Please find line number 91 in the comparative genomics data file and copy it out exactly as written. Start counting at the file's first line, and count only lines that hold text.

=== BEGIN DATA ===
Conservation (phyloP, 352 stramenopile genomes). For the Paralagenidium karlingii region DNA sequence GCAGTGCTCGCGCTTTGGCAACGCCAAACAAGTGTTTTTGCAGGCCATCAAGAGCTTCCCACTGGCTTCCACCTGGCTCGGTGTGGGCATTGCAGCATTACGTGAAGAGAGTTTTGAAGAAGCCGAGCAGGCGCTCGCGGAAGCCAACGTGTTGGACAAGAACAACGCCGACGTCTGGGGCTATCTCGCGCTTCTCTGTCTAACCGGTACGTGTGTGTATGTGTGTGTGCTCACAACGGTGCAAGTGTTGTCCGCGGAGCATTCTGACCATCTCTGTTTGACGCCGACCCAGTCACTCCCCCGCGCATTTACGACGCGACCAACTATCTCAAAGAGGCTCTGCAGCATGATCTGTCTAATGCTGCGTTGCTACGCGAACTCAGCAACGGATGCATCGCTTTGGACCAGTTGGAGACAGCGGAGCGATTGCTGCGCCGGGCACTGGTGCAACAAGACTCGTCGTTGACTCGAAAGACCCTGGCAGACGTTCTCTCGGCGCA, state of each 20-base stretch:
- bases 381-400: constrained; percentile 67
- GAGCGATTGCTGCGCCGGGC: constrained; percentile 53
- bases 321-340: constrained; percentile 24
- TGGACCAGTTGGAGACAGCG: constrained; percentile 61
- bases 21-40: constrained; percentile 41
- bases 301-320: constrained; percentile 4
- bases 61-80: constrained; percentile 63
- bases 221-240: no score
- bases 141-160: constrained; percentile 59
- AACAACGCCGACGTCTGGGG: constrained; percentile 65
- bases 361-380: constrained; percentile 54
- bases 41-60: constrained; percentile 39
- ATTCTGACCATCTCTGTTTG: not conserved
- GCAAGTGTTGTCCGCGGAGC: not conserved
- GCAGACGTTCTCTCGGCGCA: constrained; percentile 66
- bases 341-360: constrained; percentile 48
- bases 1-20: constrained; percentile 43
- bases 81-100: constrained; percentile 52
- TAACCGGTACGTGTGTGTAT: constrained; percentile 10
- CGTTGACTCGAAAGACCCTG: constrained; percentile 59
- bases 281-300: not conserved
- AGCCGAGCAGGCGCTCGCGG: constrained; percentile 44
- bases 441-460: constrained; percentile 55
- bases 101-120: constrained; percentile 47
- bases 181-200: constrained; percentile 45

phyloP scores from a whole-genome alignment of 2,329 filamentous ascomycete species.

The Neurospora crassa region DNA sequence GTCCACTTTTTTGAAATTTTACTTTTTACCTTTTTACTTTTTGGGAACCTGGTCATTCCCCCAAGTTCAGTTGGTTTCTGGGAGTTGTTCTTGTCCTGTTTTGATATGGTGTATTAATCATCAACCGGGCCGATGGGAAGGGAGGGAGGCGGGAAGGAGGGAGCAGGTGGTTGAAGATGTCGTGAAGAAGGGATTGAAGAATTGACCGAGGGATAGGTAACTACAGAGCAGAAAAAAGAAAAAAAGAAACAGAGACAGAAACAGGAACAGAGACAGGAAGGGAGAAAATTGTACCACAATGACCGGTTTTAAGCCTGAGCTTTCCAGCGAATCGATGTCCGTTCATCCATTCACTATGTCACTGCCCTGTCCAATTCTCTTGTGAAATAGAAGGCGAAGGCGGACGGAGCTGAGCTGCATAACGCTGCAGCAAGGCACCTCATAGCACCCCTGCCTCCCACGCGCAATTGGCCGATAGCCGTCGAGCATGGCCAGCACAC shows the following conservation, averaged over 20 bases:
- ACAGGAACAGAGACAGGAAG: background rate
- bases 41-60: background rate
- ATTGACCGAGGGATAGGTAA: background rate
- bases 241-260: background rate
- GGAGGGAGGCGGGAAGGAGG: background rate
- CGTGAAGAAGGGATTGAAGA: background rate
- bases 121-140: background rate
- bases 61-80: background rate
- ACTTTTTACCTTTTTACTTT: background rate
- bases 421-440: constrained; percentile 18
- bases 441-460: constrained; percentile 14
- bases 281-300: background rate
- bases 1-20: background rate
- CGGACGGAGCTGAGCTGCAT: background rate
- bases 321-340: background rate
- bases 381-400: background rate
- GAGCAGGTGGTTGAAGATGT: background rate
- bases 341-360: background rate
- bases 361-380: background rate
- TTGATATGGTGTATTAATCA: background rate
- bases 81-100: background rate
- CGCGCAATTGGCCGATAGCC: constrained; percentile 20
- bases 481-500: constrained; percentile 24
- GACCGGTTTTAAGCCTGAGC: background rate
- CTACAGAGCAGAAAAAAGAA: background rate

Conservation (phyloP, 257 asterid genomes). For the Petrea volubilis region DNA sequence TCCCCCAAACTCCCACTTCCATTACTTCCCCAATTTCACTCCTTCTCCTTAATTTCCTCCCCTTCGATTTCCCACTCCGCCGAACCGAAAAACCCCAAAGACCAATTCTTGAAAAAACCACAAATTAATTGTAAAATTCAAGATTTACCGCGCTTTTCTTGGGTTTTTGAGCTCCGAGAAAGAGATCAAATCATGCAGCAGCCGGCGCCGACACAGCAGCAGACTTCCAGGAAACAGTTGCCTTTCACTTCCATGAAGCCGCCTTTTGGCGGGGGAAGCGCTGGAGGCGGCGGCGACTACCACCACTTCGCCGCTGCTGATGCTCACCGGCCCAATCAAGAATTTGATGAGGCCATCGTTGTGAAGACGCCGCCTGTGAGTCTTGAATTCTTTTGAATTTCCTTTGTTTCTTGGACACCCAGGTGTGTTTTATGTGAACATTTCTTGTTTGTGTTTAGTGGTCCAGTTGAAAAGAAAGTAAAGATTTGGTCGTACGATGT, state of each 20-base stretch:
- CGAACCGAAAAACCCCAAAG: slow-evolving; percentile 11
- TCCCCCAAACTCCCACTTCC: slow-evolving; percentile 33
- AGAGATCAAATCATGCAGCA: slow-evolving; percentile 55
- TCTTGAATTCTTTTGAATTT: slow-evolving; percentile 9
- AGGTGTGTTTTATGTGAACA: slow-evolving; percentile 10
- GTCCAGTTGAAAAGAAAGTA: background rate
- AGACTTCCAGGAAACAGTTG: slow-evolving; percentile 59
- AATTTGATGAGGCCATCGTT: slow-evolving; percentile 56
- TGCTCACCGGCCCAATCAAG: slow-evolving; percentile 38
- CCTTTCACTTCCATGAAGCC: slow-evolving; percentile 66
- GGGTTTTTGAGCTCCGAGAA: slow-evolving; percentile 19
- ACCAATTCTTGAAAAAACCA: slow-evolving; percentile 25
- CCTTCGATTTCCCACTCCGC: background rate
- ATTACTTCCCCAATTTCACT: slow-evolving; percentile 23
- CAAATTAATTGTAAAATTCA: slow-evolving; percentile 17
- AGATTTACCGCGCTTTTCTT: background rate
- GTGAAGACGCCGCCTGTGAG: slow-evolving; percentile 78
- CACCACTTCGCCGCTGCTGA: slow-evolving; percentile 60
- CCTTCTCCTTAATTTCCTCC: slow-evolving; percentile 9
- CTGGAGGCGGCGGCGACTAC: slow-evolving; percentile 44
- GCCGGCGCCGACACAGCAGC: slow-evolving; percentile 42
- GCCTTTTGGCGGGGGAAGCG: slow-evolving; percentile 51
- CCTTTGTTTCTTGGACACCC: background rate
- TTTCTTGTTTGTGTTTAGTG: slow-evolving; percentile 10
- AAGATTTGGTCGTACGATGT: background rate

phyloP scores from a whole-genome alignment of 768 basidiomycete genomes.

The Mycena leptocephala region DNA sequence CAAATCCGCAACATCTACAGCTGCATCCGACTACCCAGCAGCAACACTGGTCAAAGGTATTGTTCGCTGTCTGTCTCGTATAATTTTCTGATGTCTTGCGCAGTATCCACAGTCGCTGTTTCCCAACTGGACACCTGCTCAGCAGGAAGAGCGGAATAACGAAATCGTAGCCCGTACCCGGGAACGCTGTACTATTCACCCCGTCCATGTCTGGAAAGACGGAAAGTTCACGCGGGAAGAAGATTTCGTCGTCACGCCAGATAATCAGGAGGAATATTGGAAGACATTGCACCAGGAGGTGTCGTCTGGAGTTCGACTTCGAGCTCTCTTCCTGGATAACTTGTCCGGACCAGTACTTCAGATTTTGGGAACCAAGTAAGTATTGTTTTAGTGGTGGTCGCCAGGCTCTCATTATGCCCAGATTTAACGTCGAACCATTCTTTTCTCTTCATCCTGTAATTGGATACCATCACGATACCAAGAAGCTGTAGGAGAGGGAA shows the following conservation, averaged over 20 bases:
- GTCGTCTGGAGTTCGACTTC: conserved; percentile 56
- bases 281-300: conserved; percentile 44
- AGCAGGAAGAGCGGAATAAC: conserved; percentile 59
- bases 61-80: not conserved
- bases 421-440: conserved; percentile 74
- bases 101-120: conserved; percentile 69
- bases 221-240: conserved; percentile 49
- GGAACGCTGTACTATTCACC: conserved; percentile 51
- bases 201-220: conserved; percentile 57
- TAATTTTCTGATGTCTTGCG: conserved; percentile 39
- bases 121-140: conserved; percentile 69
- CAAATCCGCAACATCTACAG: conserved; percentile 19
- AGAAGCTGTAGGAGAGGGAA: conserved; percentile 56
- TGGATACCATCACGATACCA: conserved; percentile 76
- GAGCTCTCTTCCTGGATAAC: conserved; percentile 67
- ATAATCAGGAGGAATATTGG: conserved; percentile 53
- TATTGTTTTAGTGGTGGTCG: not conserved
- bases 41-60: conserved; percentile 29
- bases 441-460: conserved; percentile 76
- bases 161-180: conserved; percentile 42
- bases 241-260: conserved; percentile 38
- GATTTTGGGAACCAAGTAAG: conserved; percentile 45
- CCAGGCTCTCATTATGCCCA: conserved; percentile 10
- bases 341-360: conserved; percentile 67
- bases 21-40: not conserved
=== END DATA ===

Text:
- TAATTTTCTGATGTCTTGCG: conserved; percentile 39